Poetry Corner: HE IS

Here’s a poem I wrote back in 2013, and I had a look at it today while I was preparing my latest work for my editor. I like it. It works. I hope you’ll like it, too.

HE IS

The friend I hate,
always lurking in the shadows
watching me and waiting for that one moment.

The slip in the shower,
the pain that won’t subside,
always there with a smile.

I know he’s waiting for me;
I don’t want to go.
Eventually, he’ll drag me around with him.

We’ll be stuck together for eternity
in a loveless marriage.

I tell him:
“I’m not ready yet.”
He just smiles, nods, and waits.

Sometimes, he laughs.
“I know,” he says.

I work faster,
harder, trying to engrave the invitations
for an enormous wedding.

From the moment I was born, I was his.
Our loveless, arranged marriage
that will come for me someday.

“When you’re ready, I’ll be here to envelop you in my arms,
and you will be mine. Because you always were.”

Anne Hogue-Boucher
© 2013. All Rights Reserved.

The Daily Word Counts of 39 Famous Authors – Writers Write

A while back, I was reading this article from Writers Write, and it really hit home with me as a writer. Every day, I have a minimum word count of 2,000 words. I usually wind up writing around 2,500 to 3,000, and a lot of those words are worthless and will be scrapped and/or edited later, but what’s more important is that they’re being written.

Writing is both an art and a craft. I’ve said it once and I’ll say it again: if you sit around waiting for inspiration, then that’s all you’ll do. Novels aren’t written by muses. They’re written by people who are willing to sit their asses down and crank out a certain number of words per day.

So set your minimum. It could be just 500 words a day, or 350. But set a minimum. If you’re serious about writing and wanting to be an author, don’t wait.

This post will come in around just over 250 words, and it won’t count towards my goal for the day. So no cheating. Sit your ass in that chair and start writing.

Remember, even if you write something that’s just going to be scrapped later, it’s writing. Writers write. Use your words and create something that’s all yours.

Now get to it. Go write.


Anne Hogue-Boucher is the author of Exit 1042 and the upcoming Silver Hollow. You can follow her on Twitter and like her on Facebook. If you don’t, monsters will erupt from the void in your closet at night and do terrible things to you. But no pressure.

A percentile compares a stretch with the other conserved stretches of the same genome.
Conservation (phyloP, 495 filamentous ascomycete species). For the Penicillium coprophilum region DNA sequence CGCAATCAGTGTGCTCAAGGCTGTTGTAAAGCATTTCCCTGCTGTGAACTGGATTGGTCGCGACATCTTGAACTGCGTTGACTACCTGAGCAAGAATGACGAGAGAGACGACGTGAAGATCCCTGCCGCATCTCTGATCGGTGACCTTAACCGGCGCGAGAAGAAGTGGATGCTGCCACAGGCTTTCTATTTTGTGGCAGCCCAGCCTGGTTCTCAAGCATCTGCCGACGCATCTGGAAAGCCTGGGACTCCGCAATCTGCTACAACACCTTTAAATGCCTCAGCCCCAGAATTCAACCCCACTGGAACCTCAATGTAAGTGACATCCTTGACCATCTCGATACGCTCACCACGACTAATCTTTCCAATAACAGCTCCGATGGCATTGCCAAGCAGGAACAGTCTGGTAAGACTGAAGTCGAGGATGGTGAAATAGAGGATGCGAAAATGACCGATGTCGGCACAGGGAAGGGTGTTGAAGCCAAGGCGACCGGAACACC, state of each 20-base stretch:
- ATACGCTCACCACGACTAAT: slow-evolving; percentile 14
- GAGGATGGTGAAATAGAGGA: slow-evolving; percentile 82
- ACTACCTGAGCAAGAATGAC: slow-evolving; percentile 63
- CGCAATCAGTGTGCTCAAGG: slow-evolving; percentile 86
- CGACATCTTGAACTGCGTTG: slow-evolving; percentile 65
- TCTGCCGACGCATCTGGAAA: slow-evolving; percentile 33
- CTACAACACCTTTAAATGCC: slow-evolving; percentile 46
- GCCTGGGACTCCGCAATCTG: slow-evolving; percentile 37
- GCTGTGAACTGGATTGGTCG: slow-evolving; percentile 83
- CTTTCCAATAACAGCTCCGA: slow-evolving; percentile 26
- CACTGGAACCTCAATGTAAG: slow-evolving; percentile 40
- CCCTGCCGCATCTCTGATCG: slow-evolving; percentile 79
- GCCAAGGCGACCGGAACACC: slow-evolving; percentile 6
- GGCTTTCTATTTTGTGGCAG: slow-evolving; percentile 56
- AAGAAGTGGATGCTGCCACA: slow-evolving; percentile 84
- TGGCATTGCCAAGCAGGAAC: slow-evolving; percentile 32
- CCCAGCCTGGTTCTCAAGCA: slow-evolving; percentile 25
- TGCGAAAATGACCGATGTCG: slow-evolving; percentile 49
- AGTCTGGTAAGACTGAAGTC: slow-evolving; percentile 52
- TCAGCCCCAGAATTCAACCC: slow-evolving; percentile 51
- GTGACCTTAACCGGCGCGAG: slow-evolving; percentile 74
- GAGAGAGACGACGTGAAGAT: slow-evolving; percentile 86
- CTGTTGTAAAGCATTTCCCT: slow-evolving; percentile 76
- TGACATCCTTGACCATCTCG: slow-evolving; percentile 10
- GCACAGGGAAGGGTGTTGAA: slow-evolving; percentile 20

Let It Simmer: On Writing a Story

I’ve heard, on occasion, that some writers like to keep a notebook full of ideas. But some of those same writers have never actually finished a story, novel, or novella. I think I understand why that is, actually.

Once you have it written down, you’re done with it. You’re satisfied. You move onto something else and forget about what was in your notebook.

You still haven’t finished a story.

If that sounds like you, BURN THAT NOTEBOOK. Or delete it if you keep it electronically. Don’t burn your computer. That’s just messy, and dangerous … and possibly arson if you’re at the public library*.

Now, that’s not to say I don’t keep notes or even make outlines. I do. But I keep the notes vague and outlines just generally highlight where I want to go with a story. They don’t tell the tale. So I sit there with these half-finished notes, totally dissatisfied with them, and from there, out comes a story. Because I need it to be finished.

I do have a notebook where I keep scraps of images from nightmares, dreams, and bizarre detritus that whizzes into my head from time to time. I treat this notebook like a stew pot, and let the ideas just sit there, sometimes for months, all while I’m working on other recipes, such as Exit 1042.

Then, after some time passes, I have a look inside, and skim the top for all the unnecessary fat, leaving behind a rich, juicy stew of stories behind.

The difference between this stew pot and what others have is that my stew isn’t finished. I have to take out the tender bits and put them into the main stew pot. I’m the chef, after all, and if I don’t select just the right cuts, the whole stew will taste bland and underdone.

No one wants that.

Letting the ideas simmer will help you decide what’s best for the main stew, and what’s best turned into compost in the bin.

So cooking analogy aside (because that was making me hungry), if you do keep a notebook and are generally unsuccessful in completing a project, give these tips a try:

  • Write general, vague notes or outlines. This isn’t writing the story, it’s a sketch of what you want it to be.
  • Be dissatisfied. Consider your notebook incomplete, and the only thing that will satisfy your urge to write is to tell a story from start to finish, not just the notes.
  • Let it sit for a while. Come back to your notes at a later date. The idea may not seem as brilliant or cohesive as it had when you first wrote it. Toss out what doesn’t work, and keep what does. Add what works to your story.

Now, go back to your stove and stew on it for a while.

*I am not a lawyer and that was supposed to be humorous.

© 2016 Anne Hogue-Boucher. Not for reproduction without express permission from the author.